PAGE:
Incidents do point towards some disorderly polygars, who took things in their hand, becoming mini tyrants and corrupt, earning the wrath of their citizens. Some accounts were often exaggerated by the chroniclers of English East India Company to justify their occupation over these regions. But such were the nature, often found in any administration including the administrative officers in English East India Company officers, the Deccan Sultans and the Jahirs of the Mughals.

The region after the downfall of Madurai Kingdom was marked by a complete confusion, mayhem and disruption of general life, exacerbated by severe droughts in 1782, 1783,1807,1823,1833 and 1854.

The revision and collection of the tax by the British East India Company, who were ill-suited or inexperienced for the purpose (as they were British traders and Military officers rather than administrators), resulted in growing resentment between the Polygars and the British.

When the districts of Rayalaseema were ceded to British rule, the local palegars refused to share the revenue with the British. The British collector in Rayalaseema, Thomas Monroe, ordered the arrest of the palegar of Koikuntla, Uyyalawada Narasimha Reddy, who was hanged publicly. After that, however, the British allowed the palegars to remain. They numbered around 80 in the region and were permitted to conduct their own courts. For example, Dosakayala Venkata Subba Reddy would hold court every day at 10 am and judgments delivered by him had no appeal. In some areas palegars encouraged their private armies to indulge in dacoit activities and took a share of the booty.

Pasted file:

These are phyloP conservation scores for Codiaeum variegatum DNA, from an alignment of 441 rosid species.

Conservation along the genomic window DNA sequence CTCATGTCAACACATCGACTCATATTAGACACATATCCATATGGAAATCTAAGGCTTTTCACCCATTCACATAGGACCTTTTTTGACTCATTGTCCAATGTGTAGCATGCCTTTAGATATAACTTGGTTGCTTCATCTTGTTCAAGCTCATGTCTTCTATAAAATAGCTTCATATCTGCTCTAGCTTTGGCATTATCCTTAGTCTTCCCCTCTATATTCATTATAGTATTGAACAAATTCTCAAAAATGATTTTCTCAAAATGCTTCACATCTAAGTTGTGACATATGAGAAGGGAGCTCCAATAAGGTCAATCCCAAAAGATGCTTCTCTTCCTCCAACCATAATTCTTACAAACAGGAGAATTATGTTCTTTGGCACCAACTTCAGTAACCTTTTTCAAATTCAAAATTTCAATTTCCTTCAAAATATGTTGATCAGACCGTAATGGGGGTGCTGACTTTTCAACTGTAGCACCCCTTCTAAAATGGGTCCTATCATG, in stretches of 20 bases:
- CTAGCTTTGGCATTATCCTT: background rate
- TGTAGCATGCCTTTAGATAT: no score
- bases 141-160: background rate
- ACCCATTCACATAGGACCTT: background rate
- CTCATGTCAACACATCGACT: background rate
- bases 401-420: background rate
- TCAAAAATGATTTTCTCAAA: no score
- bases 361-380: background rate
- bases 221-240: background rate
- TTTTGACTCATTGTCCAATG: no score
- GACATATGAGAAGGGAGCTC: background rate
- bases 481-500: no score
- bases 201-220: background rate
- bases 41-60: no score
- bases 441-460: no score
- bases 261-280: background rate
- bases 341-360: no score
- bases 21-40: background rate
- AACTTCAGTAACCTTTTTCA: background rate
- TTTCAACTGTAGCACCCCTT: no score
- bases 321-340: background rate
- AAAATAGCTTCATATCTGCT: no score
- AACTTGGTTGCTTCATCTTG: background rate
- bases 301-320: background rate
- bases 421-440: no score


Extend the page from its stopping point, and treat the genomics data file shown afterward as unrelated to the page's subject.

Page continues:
Palegars vanished after independence, but the culture survived in the form of factionists.

Recognition today[edit | edit source]

Until the 1960 release of a movie about Veerapandya Kattabomman, the acts of the Palaiyakkarars were recognised through folk songs and ballads in western Tamil Nadu and often ignored elsewhere. Today, Puli Thevar, Veerapandiya Kattabomman, Dheeran Chinnamalai and the Marudu brothers all are honoured with monuments by the Government of Tamil Nadu.[citation needed]